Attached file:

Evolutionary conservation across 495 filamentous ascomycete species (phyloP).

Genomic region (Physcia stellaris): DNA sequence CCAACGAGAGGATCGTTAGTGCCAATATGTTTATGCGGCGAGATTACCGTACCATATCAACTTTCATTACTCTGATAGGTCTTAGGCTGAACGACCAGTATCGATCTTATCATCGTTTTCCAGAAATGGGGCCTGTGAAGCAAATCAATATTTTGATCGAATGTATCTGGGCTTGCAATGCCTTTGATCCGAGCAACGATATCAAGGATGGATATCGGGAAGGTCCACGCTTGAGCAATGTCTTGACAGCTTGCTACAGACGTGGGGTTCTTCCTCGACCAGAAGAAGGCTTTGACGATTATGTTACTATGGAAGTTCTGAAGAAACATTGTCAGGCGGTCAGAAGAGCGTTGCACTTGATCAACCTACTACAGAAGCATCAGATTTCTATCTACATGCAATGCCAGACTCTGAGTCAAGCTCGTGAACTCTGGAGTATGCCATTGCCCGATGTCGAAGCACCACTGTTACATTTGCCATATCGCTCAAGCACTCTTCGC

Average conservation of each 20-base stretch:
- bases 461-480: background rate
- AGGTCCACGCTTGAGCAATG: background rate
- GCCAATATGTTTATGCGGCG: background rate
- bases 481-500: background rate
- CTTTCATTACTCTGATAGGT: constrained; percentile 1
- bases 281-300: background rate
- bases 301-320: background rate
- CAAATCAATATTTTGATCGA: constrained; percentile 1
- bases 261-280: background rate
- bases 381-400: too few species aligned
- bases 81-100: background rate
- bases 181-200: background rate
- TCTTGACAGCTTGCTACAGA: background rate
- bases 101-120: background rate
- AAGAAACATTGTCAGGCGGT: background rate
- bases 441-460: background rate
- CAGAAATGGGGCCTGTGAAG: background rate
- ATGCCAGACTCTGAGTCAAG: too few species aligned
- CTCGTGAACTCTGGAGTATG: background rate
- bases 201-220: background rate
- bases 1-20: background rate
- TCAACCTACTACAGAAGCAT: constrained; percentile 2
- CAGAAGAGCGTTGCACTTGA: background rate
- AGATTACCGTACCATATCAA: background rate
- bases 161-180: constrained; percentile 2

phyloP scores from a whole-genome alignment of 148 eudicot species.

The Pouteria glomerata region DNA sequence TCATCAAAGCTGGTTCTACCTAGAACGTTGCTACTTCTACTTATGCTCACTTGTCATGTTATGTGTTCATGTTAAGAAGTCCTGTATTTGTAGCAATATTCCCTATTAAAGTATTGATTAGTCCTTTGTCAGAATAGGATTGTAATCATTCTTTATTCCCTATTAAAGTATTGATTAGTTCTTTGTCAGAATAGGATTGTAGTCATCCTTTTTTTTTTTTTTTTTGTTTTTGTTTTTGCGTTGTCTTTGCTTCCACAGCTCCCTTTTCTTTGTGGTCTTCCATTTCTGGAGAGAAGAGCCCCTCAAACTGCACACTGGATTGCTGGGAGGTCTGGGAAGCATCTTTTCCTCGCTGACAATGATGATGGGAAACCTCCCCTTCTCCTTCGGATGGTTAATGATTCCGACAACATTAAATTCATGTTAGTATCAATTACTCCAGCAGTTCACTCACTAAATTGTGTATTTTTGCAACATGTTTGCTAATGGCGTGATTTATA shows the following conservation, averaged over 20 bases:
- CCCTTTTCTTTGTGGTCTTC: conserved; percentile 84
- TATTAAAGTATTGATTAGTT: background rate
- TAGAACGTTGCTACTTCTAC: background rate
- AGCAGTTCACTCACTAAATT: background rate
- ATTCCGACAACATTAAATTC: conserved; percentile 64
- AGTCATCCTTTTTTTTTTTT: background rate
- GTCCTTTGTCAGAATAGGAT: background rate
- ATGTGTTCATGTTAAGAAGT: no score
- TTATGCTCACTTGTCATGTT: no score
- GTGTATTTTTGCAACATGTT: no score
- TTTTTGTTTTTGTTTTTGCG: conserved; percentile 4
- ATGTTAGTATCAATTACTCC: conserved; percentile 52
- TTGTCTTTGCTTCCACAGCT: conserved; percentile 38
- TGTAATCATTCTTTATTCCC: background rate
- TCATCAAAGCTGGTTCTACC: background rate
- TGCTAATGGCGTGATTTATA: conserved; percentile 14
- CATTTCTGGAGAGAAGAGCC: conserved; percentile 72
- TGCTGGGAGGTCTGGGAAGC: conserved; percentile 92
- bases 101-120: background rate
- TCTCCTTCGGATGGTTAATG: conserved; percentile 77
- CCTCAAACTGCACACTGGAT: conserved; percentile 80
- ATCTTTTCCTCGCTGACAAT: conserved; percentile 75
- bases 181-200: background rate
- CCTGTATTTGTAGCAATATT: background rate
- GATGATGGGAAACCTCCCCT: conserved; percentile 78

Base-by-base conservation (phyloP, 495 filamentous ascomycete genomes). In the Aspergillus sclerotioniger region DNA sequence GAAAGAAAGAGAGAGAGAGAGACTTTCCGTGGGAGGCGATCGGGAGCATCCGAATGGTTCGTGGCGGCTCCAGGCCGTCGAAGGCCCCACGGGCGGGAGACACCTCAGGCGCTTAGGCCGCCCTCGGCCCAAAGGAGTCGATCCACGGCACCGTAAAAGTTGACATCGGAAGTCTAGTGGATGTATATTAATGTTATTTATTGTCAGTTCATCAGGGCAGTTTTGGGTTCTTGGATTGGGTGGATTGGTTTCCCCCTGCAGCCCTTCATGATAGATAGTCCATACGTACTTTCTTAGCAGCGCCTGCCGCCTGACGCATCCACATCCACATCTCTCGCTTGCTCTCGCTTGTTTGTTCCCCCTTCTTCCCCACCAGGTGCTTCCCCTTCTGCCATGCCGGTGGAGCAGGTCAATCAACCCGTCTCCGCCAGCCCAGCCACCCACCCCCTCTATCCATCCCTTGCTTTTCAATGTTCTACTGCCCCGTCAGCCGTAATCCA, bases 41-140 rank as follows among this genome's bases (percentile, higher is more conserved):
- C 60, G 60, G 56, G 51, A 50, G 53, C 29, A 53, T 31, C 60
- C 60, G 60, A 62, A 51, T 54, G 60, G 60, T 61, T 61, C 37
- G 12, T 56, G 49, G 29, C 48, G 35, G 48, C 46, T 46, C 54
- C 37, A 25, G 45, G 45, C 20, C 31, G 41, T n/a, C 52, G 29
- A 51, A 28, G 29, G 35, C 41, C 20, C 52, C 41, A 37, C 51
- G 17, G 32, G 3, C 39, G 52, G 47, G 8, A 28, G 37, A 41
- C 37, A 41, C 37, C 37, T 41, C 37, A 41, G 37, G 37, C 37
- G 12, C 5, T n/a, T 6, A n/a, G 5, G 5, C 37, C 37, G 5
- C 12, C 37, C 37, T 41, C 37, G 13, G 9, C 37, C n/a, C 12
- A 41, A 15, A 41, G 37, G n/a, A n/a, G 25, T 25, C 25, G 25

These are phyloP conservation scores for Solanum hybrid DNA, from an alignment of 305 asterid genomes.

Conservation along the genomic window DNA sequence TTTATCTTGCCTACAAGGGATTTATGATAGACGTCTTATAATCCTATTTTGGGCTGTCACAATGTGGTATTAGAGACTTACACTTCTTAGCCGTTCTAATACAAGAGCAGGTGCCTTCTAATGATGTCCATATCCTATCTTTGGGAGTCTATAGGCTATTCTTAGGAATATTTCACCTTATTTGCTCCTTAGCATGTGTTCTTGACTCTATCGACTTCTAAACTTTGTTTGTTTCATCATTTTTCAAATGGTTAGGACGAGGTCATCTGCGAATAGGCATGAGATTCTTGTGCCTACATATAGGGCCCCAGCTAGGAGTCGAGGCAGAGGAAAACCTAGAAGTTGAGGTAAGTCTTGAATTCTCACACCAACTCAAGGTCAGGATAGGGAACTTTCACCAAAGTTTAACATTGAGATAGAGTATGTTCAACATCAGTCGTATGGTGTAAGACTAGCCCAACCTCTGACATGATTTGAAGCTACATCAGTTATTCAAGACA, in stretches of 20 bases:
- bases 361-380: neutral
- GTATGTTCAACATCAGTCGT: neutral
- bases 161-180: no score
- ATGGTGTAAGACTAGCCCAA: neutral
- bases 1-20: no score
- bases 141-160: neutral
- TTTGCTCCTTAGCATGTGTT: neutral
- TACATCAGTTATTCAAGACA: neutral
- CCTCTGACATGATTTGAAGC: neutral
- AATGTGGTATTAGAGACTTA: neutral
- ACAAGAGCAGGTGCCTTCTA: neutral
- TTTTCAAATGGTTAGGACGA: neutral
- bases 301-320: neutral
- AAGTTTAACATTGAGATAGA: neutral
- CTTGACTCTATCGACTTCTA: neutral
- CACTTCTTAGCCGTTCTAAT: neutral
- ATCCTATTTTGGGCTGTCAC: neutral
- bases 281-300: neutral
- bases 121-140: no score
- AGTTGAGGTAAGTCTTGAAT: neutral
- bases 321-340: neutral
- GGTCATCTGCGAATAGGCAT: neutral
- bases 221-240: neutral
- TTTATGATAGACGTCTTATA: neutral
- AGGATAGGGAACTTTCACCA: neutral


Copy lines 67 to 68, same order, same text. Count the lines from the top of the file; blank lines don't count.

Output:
These are phyloP conservation scores for Solanum hybrid DNA, from an alignment of 305 asterid genomes.

Conservation along the genomic window DNA sequence TTTATCTTGCCTACAAGGGATTTATGATAGACGTCTTATAATCCTATTTTGGGCTGTCACAATGTGGTATTAGAGACTTACACTTCTTAGCCGTTCTAATACAAGAGCAGGTGCCTTCTAATGATGTCCATATCCTATCTTTGGGAGTCTATAGGCTATTCTTAGGAATATTTCACCTTATTTGCTCCTTAGCATGTGTTCTTGACTCTATCGACTTCTAAACTTTGTTTGTTTCATCATTTTTCAAATGGTTAGGACGAGGTCATCTGCGAATAGGCATGAGATTCTTGTGCCTACATATAGGGCCCCAGCTAGGAGTCGAGGCAGAGGAAAACCTAGAAGTTGAGGTAAGTCTTGAATTCTCACACCAACTCAAGGTCAGGATAGGGAACTTTCACCAAAGTTTAACATTGAGATAGAGTATGTTCAACATCAGTCGTATGGTGTAAGACTAGCCCAACCTCTGACATGATTTGAAGCTACATCAGTTATTCAAGACA, in stretches of 20 bases: